Long back in 2005, MF Husain had once scribbled a line on an exhibition catalogue at Kumar Gallery- “Am I the relic of British Empire?”, which he did in the margin of a picture of his own work- a flamboyant self-portrait in full regalia juxtaposed with images of Mother Teresa, Lord Ganesha and polo players – that was titled ‘Relics of the Empire’.A collateral event of India Art Fair 2016, the group show titled ‘Celebration’ will be held in the national Capital from January 25 till February 5. The show, where oil on canvas once again will find a place in a group show at Kumar Gallery, also coincides with the 60th year of Kumar Gallery. Around 45 paintings will be showcased by modern masters and renowned artists. Also Read – ‘Playing Jojo was emotionally exhausting’The earliest work in the show is a1938 oil on canvas by Ram Kinkar Baij titled ‘Toilet’ (seated nude lady with maid combing her hair). Then, there is a late 1940s Jamini Roy depicting the finesse of his folk-based lines in a tempera work titled ‘Man with Hookah.Some of the other highlights of the show are a 1996 Rameshwar Broota titled ‘Scripted in Time’ (also the largest in the show at 70 by 90 inches), a 1984 acrylic on canvas titled ‘Radha in Vrindavan’ by KS Kulkarni and a striking work titled ‘The Foreman’ from 1961 by FN Souza. The show also includes never-seen-before works by Husain (a self portrait 1969), Paysage (1958) by SH Raza, rarely seen impastos on paper by Sohan Qadri and an oil on canvas titled ‘To The Market’ (1961) by NS Bendre. Also Read – Leslie doing new comedy special with NetflixThe exhibition will also include artworks from the show and astute essays by art critic Keshav Malik, compiled in a comprehensive book of 200 pages. It will also have some of the early shows of modern masters at Kumar Gallery in the 1950’s and 60’s and most candid images of bonhomie amongst Indian artists, critics and their mentors, the Kumars. Captured at various events over the last six decades, these images in the book serve both as visual documentation of historical importance as well as reflect on the evolution and growth of modern Indian art. The show will also be a reflective of Kumar Gallery’s impeccable art collection. Sunit Kumar said: “This is the sixth edition of ‘Celebration’ show but this time, the emphasis is on modern masters whose aesthetic merit is not only publicly acknowledged but who are also academically most sound, the true avant garde of Indian modern art”.
Kolkata: The Kolkata Municipal Corporation (KMC) will open 16 free special cardio diabetic clinics soon, deputy Mayor designate Atin Ghosh said on Tuesday. The centres will come up in every borough and will be manned by specialised doctors. A costly equipment to do tests of retina will be set up at the KMC health office in Hatibagan. The specialised centres will function as referral centres. The KMC runs 144 health centres in every Ward where primary care is given to diabetic patients and even costly medicines are given free of cost. Also Read – Rain batters Kolkata, cripples normal lifeIt may be mentioned that the World Health Organisation (WHO) has predicted that India will be the main centre of four diseases by 2025. They are diabetes, coronary heart disease, cancer and depression. Diabetes has spread like wild fire in India in the past one decade. Its victims are people coming from various economic backgrounds. Children are also suffering from the disease. The number of renal failure cases has gone up due to diabetes. Sedentary habits are one of the major causes of diabetes. Also Read – Speeding Jaguar crashes into Mercedes car in Kolkata, 2 pedestrians killedThe KMC doctors who treat diabetic patients in the Ward clinics will refer those who need special attention. They will be examined by the specialists there. There will be educators also who will train patients about how to administer Insulin and the medicine will be given free of cost. The doctors who treat diabetes patients at the Ward level clinics have received training and are handling them regularly. They have been given training by expert endocrinologists. The number of diabetic patients in the KMC clinics is going up. Moreover, most of the patients do not do eye check-ups and are found to be suffering from diabetic retinopathy. Once the specialised clinics come up, there will be comprehensive treatment available. KMC officials regretted that as the medicines are given free of cost, many people think that the patients are not looked after properly.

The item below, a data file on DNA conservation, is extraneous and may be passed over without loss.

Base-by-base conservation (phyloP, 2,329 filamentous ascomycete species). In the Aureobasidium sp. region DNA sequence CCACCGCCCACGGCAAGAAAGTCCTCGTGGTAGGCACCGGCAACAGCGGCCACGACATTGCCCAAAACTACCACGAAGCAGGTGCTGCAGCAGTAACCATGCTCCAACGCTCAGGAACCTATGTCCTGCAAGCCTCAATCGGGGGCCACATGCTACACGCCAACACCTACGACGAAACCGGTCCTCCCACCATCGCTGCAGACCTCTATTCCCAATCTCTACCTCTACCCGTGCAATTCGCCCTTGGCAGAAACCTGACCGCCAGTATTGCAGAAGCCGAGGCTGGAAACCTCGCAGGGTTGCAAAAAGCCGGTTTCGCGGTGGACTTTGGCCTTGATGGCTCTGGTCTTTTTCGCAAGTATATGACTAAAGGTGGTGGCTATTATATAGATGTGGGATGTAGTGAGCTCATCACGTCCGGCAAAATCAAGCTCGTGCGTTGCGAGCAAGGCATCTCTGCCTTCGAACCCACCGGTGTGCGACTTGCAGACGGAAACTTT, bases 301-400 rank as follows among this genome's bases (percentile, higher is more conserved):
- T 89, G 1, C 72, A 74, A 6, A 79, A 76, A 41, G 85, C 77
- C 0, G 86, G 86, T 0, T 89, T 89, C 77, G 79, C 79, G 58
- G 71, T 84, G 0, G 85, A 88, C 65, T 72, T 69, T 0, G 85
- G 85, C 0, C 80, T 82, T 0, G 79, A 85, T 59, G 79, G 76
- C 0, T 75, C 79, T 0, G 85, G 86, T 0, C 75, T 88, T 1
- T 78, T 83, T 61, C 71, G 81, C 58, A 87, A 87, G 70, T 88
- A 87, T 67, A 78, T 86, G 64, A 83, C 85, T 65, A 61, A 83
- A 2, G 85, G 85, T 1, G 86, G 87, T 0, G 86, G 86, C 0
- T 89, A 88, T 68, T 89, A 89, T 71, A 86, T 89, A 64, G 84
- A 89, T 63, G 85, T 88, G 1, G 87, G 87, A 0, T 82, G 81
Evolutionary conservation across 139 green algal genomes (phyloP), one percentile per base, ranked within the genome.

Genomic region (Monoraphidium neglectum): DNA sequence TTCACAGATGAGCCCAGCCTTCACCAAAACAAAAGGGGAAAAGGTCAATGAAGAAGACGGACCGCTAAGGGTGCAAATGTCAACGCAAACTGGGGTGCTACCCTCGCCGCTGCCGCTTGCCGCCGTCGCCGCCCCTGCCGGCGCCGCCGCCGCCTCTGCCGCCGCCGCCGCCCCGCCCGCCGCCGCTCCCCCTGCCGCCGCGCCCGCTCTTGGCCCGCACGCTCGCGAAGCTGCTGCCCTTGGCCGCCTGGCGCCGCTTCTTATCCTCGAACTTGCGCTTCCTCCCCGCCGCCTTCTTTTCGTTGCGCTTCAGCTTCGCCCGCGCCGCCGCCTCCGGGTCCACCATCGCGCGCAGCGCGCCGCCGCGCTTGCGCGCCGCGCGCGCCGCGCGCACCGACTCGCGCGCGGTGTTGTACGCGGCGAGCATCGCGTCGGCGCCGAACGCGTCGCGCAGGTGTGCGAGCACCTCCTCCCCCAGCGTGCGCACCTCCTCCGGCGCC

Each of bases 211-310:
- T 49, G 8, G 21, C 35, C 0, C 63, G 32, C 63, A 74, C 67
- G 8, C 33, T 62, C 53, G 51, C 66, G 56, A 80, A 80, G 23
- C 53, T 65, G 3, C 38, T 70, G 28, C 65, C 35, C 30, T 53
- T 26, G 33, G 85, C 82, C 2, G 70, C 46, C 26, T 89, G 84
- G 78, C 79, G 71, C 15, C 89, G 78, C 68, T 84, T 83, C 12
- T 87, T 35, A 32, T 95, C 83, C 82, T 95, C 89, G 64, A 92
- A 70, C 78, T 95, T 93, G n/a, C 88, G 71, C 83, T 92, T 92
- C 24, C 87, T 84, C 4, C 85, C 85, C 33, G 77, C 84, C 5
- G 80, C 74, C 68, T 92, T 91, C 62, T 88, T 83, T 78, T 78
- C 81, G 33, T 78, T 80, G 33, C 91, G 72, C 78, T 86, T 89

April 3, 2018 “The future is right now — it’s just unevenly distributed.” — William GibsonI am writing from inside the tech bubble to let you know that we are coming for your jobs.I recently met a pair of old friends for drinks in Manhattan. One is an executive who works at a software company in New York. They replace call center workers with artificial intelligence software. I asked her whether she believed her work would result in job losses. She responded matter-of-factly, “We are getting better and better at things that will make large numbers of workers extraneous. And we will succeed. There needs to be a dramatic reskilling of the workforce, but that’s not going to be practical for a lot of people. It’s impossible to avoid a lost generation of workers.” Her confidence in this assessment was total. The conversation then quickly shifted to more pleasant topics.Related: The How-To: Using Chatbots As A Tool For Customer ServiceI later met with a friend who’s a Boston-based venture capitalist. He told me he felt “a little uneasy” about investing in software and robotics companies that, if successful, would eliminate large numbers of jobs. “But they’re good opportunities,” he noted, estimating that 70 percent of the startups he’s seeing will contribute to job losses in other parts of the economy.In San Francisco, I had breakfast with an operations manager for a large tech company. He told me, “I just helped set up a factory that had 70 percent fewer workers than one even a few years ago would have had, and most of them are high-end technicians on laptops. I have no idea what normal people are going to do in a few years.”Normal people. Seventy percent of Americans consider themselves part of the middle class. Chances are, you do, too. Right now some of the smartest people in the country are trying to figure out how to replace you with an overseas worker, a cheaper version of you or, increasingly, a widget, software program or robot. There’s no malice in it. The market rewards business leaders for making things more efficient. Efficiency doesn’t love normal people. It loves getting things done in the most cost-effective way possible.A wave of automation and job loss is no longer a dystopian vision of the future — it’s well underway. The numbers have been telling a story for a while now that we have been ignoring. More and more people of prime working age have been dropping out of the workforce. There’s a growing mass of the permanently displaced. Automation is accelerating to a point where it will soon threaten our social fabric and way of life.Experts and researchers project an unprecedented wave of job destruction coming with the development of artificial intelligence, robotics, software and automation. The Obama White House published a report in December 2016 that predicted 83 percent of jobs where people make less than $20 per hour will be subject to automation or replacement. Between 2.2 and 3.1 million car, bus and truck driving jobs in the U.S. will be eliminated by the advent of self-driving vehicles.Read that last sentence again: The government is confident that between 2 and 3 million Americans who drive vehicles for a living will lose their jobs in the next 10 to 15 years. Driving a truck is the most common occupation in 29 states. Self-driving vehicles are one of the most obvious job-destroying technologies, but there are similar innovations ahead that will displace cashiers, fast-food workers, customer service representatives, administrative assistants and even well-paid white-collar jobs like wealth managers, lawyers and insurance agents, all within the span of a few short years. Suddenly out of work, millions will struggle to find a new job, particularly those at the lower end of the skill ladder. Automation has already eliminated about 4 million manufacturing jobs in the U.S. since 2000. Instead of finding new jobs, a lot of those people left the workforce and didn’t come back. The U.S. labor force participation rate is now at only 62.9 percent, a rate below that of nearly all other industrialized economies and about the same as that of El Salvador and the Ukraine. Some of this is driven by an aging population, which presents its own set of problems, but much of it is driven by automation and a lower demand for labor.Each 1 percent decline in the labor participation rate equates to approximately 2.5 million Americans dropping out. The number of working-age Americans who aren’t in the workforce has surged to a record 95 million. Ten years into the nation’s recovery from the financial crisis and 95 million working-age Americans not in the workforce — I’ve taken to calling this phenomenon The Great Displacement.Related: Learning to Work With Robots Is How You Can Save Your JobThe lack of mobility and growth has created a breeding ground for political hostility and social ills. High rates of unemployment and underemployment are linked to an array of social problems, including substance abuse, domestic violence, child abuse and depression. Today 40 percent of American children are born outside of married households, due in large part to the crumbling marriage rate among working-class adults, and overdoses and suicides have overtaken auto accidents as leading causes of death. More than half of American households already rely on the government for direct income in some form. In some parts of the U.S., 20 percent of working age adults are now on disability, with increasing numbers citing mood disorders. What Americans who cannot find jobs find instead is despair. If you care about communities and our way of life, you care about people having jobs.This is the most pressing economic and social issue of our time; our economy is evolving in ways that will make it more and more difficult for people with lower levels of education to find jobs and support themselves. Soon, these difficulties will afflict the white-collar world. It’s a boiling pot getting hotter one degree at a time. And we’re the frog.In my role as Founder of Venture for America, I spent the past six years working with hundreds of startups across the country in cities like Detroit, New Orleans, Cincinnati, Providence, Cleveland, Baltimore, Philadelphia, St. Louis, Birmingham, Columbus, Pittsburgh, San Antonio, Charlotte, Miami, Nashville, Atlanta and Denver. Some of these places were bustling industrial centers in the late 19th and 20th centuries only to find themselves faced with population loss and economic transition as the 20th century wound down. Venture for America trains young aspiring entrepreneurs to work at startups in cities like these to generate job growth. We’ve had many successes. But the kinds of jobs created tend to be very specific; every business I worked with will hire the very best people it can find — particularly startups. When entrepreneurs start companies and expand, they generally aren’t hiring a down-on-his-or-her-luck worker in need of a break. They are hiring the strongest contributors with the right mix of qualities to help an early-stage company succeed. Most jobs in a startup essentially require a college degree. That excludes 68 percent of the population right there. And some of these companies are lifting further inefficiencies out of the system — reducing jobs in other places even while hiring their own new workers.Related: AI and Robots Are Coming for Your Job. Here’s What You Need to KnowThere’s a scene in Ben Horowitz’s book The Hard Things about Hard Things in which he depicts the CEO of a company meeting with his two lieutenants. The CEO says to one of them, “You’re going to do everything in your power to make this deal work.” Then he turns to the other and says, “Even if he does everything right, it’s probably not going to work. Your job is to fix it.” That’s where we’re at with the American economy. Unprecedented advances are accelerating in real time and wreaking havoc on lives and communities around the country, particularly on those least able to adapt and adjust.We must do all we can to reduce the worst effects of the Great Displacement — it should be the driving priority of corporations, government and non-profits for the foreseeable future. We should invest in education, job training and placement, apprenticeships, relocation, entrepreneurship and tax incentives — anything to help make hiring and retaining workers appealing. And then we should acknowledge that, for millions of people, it’s not going to work.In the U.S. we want to believe that the market will resolve most situations. In this case, the market will not solve the problem — quite the opposite. The market is driven to reduce costs. It will look to find the cheapest way to perform tasks. The market doesn’t want to provide for unemployed truck drivers or cashiers. Uber is going to get rid of its drivers as soon as it can. Its job isn’t to hire lots of people — its job is to move customers around as efficiently as possible. The market will continue to throw millions of people out of the labor force as automation and technology improve. In order for society to continue to function and thrive when tens of millions of Americans don’t have jobs, we will need to rethink the relationship between work and being able to pay for basic needs. And then, we will have to determine ways to convey the psychic and social benefits of work in other ways.There is really only one entity — the federal government — that can realistically reformat society in ways that will prevent large swaths of the country from becoming jobless zones of derelict buildings and broken people. Non-profits will be at the frontlines of fighting the decline, but most of their activities will be like Band-Aids on top of an infected wound. State governments are generally hamstrung with balanced budget requirements and limited resources.Related: Peter Thiel: Luck Is Just an Excuse For Not Working Hard EnoughEven if they don’t talk about it in public, many technologists themselves fear a backlash. My friends in Silicon Valley want to be positive, but many are buying bunkers and escape hatches just in case. One reason that solutions are daunting to even my most optimistic friends is that, while their part of the American economy is flourishing, little effort is being made to distribute the gains from automation and reverse the decline in opportunities. To do so would require an active, stable, invigorated unified federal government willing to make large bets. This, unfortunately, is not what we have. We have an indebted state rife with infighting, dysfunction and outdated ideas and bureaucracies from bygone eras, along with a populace that cannot agree on basic facts like vote totals or climate change. Our politicians offer half-hearted solutions that will at best nibble at the edges of the problem. The budget for Research and Development in the Department of Labor is only $4 million. We have a 1960s-era government that has few solutions to the problems of 2018.This must change if our way of life is to continue. We need a revitalized, dynamic government to rise to the challenge posed by the largest economic transformation in the history of mankind. The above may sound like science fiction to you. But you’re reading this with a supercomputer in your pocket (or reading it on the supercomputer itself) and Donald Trump was elected president. Doctors can fix your eyes with lasers, but your local mall just closed. We are living in unprecedented times. The future without jobs will come to resemble either the cultivated benevolence of Star Trek or the desperate scramble for resources of Mad Max. Unless there is a dramatic course correction, I fear we are heading toward the latter.Related: Emerging Ethical Concerns In the Age of Artificial IntelligenceOur society has already been shaped by large-scale changes in the economy due to technological advances. It turns out that Americans have been dealing with the lack of meaningful opportunities by getting married less and becoming less and less functional. The fundamental message is that we are already on the edge of dystopia, with hundreds of thousands of families and communities being pushed into oblivion.Education and retraining won’t address the gaps; the goalposts are now moving and many affected workers are well past their primes. We need to establish an updated form of capitalism — I call it Human-Centered Capitalism or Human Capitalism for short — to amend our current version of institutional capitalism that will lead us toward ever-increasing automation accompanied by social ruin. We must make the market serve humanity rather than have humanity continue to serve the market. We must simultaneously become more dynamic and more empathetic as a society. We must change and grow faster than most think possible.When the next downturn hits, hundreds of thousands of people will wake up to do their jobs only to be told that they’re no longer needed. Their factory or retail store or office or mall or business or truck stop or agency will close. They will look for another job and, this time, they will not find one. They will try to keep up a brave face, but the days and weeks will pass and they will become more and more defeated. They will almost always blame themselves for their lot. They will say things like, “I wish I’d applied myself more in school,” or “I should have picked another job.” They’ll burn through their meager savings. Their family lives and communities will suffer. Some will turn to substance abuse or watch too much TV. Their health will slip — the ailments they’ve been working through will seem twice as painful. Their marriages will fail. They will lose their sense of self-worth. Their physical environments will decay around them and their loved ones will become reminders of their failure.Related: Should Tipped Minimum Wage Still Exist?For every displaced worker, there will be two or three others who have their shifts and hours reduced, their benefits cut and their already precarious financial lives pushed to the brink. They will try to consider themselves lucky even as their hopes for the future dim.Meanwhile, in Manhattan and Silicon Valley and Washington D.C., my friends and I will be busier than ever fighting to stay current and climb within our own hypercompetitive environments. We will read articles with concern about the future and think about how to redirect our children to more fertile professions and livelihoods. We will retweet something and contribute here and there. We will occasionally reflect on the fates of others and shake our heads, determined to be among the winners in whatever the new economy brings.The logic of the meritocracy is leading us to ruin, because we are collectively primed to ignore the voices of the millions getting pushed into economic distress by the grinding wheels of automation and innovation. We figure they’re complaining or suffering because they’re losers.We need to break free of this logic of the marketplace before it’s too late.We must reshape and accelerate society to bring us all to higher ground. We must find new ways to organize ourselves independent of the values that the marketplace assigns to each and every one of us.As Bismarck said, “If revolution there is to be, let us rather undertake it not undergo it.” Society will change either before or after the revolution. I choose before.We are more than the numbers on our paychecks — and we are going to have to prove it very quickly.—This is an excerpt from Andrew Yang’s The War on Normal People, published by Hachette on April 3rd. To pre-order a copy click here. 14 min read Hear from Polar Explorers, ultra marathoners, authors, artists and a range of other unique personalities to better understand the traits that make excellence possible. Opinions expressed by Entrepreneur contributors are their own. How Success Happens Listen Now